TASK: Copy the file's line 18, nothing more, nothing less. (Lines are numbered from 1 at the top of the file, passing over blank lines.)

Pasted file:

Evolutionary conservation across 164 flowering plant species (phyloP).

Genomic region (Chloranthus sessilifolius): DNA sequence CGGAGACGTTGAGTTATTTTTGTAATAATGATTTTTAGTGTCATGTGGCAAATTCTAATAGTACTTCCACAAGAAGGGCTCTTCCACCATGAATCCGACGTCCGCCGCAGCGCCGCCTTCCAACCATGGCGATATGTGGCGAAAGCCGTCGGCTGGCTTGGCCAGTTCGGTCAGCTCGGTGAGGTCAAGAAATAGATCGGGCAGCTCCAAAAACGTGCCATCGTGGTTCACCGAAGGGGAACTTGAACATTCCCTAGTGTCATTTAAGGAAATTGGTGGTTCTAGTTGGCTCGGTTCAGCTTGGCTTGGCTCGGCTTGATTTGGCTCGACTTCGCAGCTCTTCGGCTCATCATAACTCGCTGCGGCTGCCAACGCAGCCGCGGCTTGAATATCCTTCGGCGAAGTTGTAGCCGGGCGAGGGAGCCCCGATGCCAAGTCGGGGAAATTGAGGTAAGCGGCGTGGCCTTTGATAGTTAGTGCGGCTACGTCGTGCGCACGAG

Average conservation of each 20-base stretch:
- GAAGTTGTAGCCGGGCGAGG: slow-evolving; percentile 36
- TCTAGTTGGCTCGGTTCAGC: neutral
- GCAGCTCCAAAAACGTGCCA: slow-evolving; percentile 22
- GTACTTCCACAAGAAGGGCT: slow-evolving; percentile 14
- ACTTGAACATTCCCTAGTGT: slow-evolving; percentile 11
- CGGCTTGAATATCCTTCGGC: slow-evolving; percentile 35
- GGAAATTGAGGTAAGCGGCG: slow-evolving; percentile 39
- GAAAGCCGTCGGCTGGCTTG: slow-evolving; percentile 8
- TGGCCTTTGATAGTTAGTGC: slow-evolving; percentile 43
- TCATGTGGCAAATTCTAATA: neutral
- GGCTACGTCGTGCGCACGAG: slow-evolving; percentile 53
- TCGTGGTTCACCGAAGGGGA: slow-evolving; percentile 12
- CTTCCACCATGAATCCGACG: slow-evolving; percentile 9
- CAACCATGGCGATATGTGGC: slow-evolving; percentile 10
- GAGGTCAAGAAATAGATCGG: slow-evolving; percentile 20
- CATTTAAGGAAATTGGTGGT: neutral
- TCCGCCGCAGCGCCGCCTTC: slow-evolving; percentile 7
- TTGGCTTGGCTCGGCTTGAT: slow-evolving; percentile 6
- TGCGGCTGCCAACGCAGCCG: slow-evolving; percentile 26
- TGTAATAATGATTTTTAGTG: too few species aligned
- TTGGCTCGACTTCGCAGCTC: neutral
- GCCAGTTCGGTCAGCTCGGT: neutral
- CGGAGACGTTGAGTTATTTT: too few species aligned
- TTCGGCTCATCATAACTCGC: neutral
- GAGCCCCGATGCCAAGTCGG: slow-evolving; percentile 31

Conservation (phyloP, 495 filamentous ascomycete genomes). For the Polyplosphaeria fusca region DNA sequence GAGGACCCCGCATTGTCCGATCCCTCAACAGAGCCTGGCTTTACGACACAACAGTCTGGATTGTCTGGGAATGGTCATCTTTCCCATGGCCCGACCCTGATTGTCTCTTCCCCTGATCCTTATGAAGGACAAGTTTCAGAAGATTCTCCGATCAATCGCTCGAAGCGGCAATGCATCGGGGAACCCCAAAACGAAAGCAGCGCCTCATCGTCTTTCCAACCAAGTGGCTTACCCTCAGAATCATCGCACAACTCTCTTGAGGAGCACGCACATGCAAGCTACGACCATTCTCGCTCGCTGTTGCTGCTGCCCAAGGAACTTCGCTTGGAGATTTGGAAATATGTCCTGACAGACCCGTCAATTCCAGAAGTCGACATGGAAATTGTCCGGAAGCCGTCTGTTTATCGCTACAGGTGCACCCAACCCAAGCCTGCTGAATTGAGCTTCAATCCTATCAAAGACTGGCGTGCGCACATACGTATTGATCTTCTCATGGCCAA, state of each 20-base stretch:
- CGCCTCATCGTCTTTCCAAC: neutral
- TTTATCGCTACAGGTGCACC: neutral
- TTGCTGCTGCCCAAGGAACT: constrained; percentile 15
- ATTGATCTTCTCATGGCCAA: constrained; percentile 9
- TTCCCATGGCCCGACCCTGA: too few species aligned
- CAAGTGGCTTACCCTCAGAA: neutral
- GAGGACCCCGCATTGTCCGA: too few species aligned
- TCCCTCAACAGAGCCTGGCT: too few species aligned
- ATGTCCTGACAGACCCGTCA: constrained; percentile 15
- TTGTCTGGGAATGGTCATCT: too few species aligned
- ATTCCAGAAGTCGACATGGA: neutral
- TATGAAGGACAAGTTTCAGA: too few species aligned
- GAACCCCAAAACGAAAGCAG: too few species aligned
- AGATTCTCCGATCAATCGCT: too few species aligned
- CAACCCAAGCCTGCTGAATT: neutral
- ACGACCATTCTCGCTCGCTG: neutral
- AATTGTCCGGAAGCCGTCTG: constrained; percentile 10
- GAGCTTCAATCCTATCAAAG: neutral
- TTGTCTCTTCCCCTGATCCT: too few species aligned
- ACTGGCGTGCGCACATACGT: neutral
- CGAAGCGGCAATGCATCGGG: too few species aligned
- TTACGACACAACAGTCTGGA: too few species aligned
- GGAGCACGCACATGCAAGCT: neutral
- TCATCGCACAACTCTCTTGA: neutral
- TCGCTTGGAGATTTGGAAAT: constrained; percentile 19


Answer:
- GAGGTCAAGAAATAGATCGG: slow-evolving; percentile 20